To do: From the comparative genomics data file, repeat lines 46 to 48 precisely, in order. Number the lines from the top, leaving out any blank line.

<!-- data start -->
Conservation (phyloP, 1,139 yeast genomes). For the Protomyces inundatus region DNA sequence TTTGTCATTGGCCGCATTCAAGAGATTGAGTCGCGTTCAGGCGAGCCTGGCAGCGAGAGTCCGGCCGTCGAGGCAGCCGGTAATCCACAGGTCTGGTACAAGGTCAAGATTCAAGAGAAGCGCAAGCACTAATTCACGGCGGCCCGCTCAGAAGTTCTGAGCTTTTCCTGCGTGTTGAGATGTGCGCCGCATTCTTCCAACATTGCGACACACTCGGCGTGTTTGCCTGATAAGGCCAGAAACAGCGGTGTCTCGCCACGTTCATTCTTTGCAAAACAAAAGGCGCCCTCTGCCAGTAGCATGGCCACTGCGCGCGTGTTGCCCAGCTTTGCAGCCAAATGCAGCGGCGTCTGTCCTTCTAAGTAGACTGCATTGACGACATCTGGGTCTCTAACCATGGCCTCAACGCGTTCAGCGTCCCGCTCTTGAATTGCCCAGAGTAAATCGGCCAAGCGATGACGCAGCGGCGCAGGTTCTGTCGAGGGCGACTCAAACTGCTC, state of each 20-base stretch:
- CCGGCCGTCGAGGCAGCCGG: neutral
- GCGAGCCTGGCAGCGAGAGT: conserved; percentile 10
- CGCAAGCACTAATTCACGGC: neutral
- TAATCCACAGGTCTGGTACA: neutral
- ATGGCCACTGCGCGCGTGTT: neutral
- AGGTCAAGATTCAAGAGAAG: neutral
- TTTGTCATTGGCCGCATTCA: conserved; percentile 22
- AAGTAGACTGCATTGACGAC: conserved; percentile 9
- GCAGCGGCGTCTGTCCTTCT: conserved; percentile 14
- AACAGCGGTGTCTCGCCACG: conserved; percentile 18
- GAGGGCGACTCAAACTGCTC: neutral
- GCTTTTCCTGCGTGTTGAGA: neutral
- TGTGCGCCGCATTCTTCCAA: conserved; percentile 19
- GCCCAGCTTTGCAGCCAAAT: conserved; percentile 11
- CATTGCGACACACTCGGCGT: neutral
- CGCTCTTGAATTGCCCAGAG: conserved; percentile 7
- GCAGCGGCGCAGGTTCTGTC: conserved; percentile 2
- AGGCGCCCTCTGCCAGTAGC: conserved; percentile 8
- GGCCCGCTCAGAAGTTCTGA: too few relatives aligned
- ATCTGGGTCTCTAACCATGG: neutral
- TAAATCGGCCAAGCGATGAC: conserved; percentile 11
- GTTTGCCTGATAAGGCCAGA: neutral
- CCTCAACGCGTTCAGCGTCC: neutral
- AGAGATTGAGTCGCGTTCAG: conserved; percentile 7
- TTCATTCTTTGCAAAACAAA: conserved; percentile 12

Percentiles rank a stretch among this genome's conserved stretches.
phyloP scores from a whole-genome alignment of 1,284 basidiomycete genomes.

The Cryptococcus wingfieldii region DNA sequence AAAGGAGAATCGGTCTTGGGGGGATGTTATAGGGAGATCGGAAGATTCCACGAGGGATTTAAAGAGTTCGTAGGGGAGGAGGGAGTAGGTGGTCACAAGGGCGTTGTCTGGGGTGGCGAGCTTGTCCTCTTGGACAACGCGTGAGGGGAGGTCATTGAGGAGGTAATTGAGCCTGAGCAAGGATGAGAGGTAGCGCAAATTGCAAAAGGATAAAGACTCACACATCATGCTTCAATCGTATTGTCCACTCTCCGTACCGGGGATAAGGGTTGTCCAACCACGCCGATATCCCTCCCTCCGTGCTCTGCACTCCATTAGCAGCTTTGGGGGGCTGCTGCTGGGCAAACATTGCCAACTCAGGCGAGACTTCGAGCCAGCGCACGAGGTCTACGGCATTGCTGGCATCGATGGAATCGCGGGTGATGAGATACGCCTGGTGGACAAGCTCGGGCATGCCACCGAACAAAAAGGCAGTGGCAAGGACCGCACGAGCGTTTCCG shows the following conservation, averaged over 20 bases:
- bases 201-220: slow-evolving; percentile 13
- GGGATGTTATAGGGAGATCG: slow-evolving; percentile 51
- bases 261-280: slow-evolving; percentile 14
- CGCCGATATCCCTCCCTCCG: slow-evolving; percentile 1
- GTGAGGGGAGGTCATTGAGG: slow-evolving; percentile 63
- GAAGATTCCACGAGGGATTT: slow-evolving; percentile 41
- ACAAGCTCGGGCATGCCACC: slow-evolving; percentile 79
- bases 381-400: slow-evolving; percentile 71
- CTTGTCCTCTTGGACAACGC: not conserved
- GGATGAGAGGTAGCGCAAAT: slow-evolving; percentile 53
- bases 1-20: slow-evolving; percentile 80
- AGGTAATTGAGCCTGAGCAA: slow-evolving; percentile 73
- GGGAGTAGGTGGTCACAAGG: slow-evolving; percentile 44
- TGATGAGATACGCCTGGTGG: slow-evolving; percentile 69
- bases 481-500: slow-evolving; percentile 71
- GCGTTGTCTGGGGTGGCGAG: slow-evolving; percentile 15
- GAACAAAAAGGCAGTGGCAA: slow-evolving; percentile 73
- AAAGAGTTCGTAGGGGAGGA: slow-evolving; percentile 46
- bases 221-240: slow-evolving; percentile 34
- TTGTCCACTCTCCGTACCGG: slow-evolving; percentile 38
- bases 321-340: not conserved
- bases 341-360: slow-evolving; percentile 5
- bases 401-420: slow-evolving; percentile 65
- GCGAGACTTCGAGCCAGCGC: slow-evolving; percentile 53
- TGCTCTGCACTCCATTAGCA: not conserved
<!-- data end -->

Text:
- GAACAAAAAGGCAGTGGCAA: slow-evolving; percentile 73
- AAAGAGTTCGTAGGGGAGGA: slow-evolving; percentile 46
- bases 221-240: slow-evolving; percentile 34